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07/31/2006 INDIA

Church Tribals' only hope, say Hindu leaders

In a rare example of cooperation, Tribal leaders in the eastern state of Jharkhand urge the Church to intervene to bring unity to Tribals, who have been too often neglected by the political parties founded to protect them.

Hazaribag (AsiaNews) – Several Tribal leaders in the eastern Indian state of Jharkhand, including pro-Hindu chiefs, have urged the Church to play a "greater role" in local affairs and act with greater freedom and authority in managing the crises and problems affecting Tribal communities in the state. For them, it is the last hope.

Repeated several times in local debates and newspapers, the call is "a rare example of cooperation by Hindus", who in doing so "recognise the significant role played by the Catholic Church".

Salkhan Murmu, who chairs the Adivasi Adhikar Morchia [Tribals'Rights Front], told AsiaNews that "this state [Jharkhand] state was carved out in 2000 with the explicit goal of promoting and protecting the welfare of Tribals [. . .], but no political party in Jharkhand state is addressing the real issues—mainly housing, job quotas, language and land—that concern them."

Murmu, a former lawmaker with the Bharatiya Janata Party or BJP (a Hindu nationalist political party and India's largest), added that "the time has come for the Church to actively intervene and help us in fostering unity among Tribals so that they can work together as a single community for their own development".

The Church is urged to act especially since "in India Catholics have always played a key role in areas like health care and education in those parts of the state where the latter exists only on paper".

The former lawmaker is certain "that the Church is the last resource left. It is a proven fact that it is the fulcrum of support for Tribals".

Bandhu Tirkey, an Oraon tribal chief and current member of the state legislature, agrees but warns: "The Church can do a lot, but it must be careful about aligning itself with any one group. Our political leaders are good at asking for material aid and political support only to forget who provided it and why they were elected".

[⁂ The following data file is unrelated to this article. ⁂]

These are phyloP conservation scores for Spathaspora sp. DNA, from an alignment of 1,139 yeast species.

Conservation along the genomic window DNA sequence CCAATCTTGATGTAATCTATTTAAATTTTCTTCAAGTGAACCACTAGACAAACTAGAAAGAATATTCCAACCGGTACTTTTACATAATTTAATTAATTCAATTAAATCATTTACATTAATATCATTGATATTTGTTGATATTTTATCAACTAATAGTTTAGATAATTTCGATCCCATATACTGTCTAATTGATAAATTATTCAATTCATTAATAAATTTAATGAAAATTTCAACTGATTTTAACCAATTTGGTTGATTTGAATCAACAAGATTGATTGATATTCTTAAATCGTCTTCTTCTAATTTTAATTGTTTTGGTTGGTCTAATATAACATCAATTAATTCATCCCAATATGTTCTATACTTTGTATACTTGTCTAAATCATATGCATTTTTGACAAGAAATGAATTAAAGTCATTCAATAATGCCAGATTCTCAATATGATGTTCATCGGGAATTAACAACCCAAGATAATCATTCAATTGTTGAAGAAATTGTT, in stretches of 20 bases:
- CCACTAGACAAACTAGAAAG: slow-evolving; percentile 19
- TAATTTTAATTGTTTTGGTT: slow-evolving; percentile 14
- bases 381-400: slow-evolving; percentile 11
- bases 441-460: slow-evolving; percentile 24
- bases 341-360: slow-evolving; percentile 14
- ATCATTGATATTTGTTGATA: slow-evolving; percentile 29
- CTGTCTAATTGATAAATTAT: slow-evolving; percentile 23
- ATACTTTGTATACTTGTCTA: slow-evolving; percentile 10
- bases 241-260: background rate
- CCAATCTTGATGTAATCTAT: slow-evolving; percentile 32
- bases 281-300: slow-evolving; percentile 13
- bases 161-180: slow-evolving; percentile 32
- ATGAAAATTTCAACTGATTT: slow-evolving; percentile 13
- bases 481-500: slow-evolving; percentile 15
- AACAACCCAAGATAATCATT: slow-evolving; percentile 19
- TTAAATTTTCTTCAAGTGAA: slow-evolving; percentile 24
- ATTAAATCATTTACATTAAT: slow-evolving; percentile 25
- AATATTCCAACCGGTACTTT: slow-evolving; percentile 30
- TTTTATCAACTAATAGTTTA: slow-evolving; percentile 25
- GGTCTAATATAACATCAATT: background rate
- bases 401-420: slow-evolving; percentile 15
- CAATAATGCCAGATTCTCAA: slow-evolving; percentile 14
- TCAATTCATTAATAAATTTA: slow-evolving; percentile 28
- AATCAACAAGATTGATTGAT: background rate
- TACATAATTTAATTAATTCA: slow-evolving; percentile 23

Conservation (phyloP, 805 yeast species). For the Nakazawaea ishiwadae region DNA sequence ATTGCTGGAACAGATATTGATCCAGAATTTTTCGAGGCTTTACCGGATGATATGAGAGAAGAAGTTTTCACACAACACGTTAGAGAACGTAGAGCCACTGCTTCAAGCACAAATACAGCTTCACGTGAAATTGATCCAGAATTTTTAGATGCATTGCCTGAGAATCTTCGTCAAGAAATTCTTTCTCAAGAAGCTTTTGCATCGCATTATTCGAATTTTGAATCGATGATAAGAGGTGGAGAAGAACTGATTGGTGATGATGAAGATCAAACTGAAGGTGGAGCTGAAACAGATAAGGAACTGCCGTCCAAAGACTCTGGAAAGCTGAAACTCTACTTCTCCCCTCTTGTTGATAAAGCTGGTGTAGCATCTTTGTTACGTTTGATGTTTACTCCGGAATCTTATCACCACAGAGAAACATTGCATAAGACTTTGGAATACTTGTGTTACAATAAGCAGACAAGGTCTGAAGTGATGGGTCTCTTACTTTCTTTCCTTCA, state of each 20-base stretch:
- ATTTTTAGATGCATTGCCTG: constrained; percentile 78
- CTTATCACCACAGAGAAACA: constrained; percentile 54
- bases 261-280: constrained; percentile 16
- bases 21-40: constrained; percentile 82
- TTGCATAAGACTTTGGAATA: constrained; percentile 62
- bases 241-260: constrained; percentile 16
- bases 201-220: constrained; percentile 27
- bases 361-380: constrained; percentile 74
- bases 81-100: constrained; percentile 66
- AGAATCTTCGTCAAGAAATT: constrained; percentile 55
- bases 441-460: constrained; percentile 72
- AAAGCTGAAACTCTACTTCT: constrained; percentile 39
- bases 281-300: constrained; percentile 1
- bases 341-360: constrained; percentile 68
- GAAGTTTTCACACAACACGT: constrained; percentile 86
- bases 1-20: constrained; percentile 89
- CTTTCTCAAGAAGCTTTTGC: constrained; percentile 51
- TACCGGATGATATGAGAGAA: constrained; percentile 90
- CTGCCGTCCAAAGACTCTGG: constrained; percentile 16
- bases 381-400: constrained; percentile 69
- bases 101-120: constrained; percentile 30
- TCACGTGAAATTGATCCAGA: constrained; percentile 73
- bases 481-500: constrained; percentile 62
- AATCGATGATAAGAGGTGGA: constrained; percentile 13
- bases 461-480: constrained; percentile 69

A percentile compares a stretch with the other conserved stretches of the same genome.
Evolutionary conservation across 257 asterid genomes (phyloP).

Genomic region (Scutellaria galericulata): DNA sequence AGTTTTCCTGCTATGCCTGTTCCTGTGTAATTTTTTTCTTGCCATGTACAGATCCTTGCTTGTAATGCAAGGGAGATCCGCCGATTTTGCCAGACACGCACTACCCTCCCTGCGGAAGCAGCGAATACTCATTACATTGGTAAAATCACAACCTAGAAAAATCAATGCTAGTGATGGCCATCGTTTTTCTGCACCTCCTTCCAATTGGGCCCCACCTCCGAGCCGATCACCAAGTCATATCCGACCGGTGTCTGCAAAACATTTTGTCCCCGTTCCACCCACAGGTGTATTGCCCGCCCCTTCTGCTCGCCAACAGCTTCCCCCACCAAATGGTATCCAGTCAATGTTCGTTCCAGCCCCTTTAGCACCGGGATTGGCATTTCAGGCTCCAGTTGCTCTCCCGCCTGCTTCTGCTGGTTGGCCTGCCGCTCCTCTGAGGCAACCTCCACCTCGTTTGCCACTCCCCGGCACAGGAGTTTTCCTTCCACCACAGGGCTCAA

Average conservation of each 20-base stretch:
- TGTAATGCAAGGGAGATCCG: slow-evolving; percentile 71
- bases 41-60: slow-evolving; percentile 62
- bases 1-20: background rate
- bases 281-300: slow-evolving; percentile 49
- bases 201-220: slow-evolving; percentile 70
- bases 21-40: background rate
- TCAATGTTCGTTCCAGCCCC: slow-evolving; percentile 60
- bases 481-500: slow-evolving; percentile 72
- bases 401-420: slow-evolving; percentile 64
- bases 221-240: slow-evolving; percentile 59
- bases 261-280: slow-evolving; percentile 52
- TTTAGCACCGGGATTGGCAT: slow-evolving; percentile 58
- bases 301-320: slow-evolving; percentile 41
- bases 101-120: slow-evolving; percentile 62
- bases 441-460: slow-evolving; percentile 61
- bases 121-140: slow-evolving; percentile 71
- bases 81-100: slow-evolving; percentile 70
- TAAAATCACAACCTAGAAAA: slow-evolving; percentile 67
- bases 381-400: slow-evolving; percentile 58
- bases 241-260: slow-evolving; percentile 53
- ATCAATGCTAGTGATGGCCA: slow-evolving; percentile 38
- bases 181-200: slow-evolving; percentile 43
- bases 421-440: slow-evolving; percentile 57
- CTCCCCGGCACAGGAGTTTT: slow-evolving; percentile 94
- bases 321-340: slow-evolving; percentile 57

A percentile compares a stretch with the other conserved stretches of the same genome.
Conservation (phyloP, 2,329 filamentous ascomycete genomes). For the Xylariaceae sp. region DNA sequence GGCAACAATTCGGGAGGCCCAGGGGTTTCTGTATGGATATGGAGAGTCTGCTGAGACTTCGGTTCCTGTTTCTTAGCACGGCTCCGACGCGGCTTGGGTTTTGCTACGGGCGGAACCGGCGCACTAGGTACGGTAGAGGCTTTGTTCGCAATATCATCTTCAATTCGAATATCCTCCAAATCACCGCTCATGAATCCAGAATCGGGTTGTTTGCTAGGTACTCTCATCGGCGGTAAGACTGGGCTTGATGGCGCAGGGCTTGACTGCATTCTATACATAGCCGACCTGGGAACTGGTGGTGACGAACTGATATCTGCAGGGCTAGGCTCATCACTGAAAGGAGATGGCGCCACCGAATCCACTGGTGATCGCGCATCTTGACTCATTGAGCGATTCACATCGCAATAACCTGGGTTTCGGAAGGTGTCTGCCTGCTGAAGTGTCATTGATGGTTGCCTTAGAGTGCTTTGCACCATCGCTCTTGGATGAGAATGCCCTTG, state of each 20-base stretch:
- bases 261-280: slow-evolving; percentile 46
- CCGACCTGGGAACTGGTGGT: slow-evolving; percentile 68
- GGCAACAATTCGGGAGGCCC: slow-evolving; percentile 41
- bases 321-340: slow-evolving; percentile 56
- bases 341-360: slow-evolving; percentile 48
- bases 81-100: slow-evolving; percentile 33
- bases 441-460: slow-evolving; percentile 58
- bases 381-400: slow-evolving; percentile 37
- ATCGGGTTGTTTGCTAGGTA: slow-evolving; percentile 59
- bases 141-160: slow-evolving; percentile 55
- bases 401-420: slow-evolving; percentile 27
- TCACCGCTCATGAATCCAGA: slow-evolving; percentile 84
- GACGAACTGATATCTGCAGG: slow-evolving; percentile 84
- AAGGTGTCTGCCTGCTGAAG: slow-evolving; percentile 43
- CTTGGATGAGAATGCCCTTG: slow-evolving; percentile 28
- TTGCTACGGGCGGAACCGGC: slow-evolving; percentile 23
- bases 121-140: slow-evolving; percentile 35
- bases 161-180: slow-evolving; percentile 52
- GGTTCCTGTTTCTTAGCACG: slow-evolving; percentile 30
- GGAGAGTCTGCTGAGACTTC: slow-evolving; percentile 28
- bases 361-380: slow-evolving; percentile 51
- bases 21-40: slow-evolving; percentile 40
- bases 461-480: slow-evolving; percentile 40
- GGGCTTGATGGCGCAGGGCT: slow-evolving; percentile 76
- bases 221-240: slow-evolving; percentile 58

"It is necessary," he added, "for Christian leaders to accurately and scrupulously select whom to support beforehand because many candidates are neither honest nor sincere".

See also

13/09/2005 INDIA
Father Agnos, a tribal Catholic priest, dies a "martyr for peace"
Church leaders in Jharkhand and human rights activists point the finger at Hindu extremists, who are likely responsible for the murder. They and local power barons want to subjugate local Tribals to exploit the wealth of their lands.

20/10/2004 INDIA
A Hindu al-Qaeda, religious fundamentalism as a political tool

We want the government to condemn fanatical organisations and provide minorities much needed legal protection, Catholic leader John Dayal says.

28/08/2008 INDIA
Orissa: killing Christians to stop Tribals and Dalits from developing and achieving dignity
An expert sociologist talks about the motives behind the ongoing waves of violence against Christians—conversion to Christianity, education and emancipation allow Tribals and Dalits to escape slave-like conditions. Hindu fundamentalism is against the search for greater justice and wants to stop ongoing social transformations.

18/12/2004 INDIA
Hindu fundamentalists stage 're-conversions'

03/02/2005 INDIA
Christian Adivasi victims of violence and forced 're-conversions' in Amravati
Mgr Edwin Colaço Bishop of Amravati, speaks out against the death threats and actions of Hindu fundamentalists.

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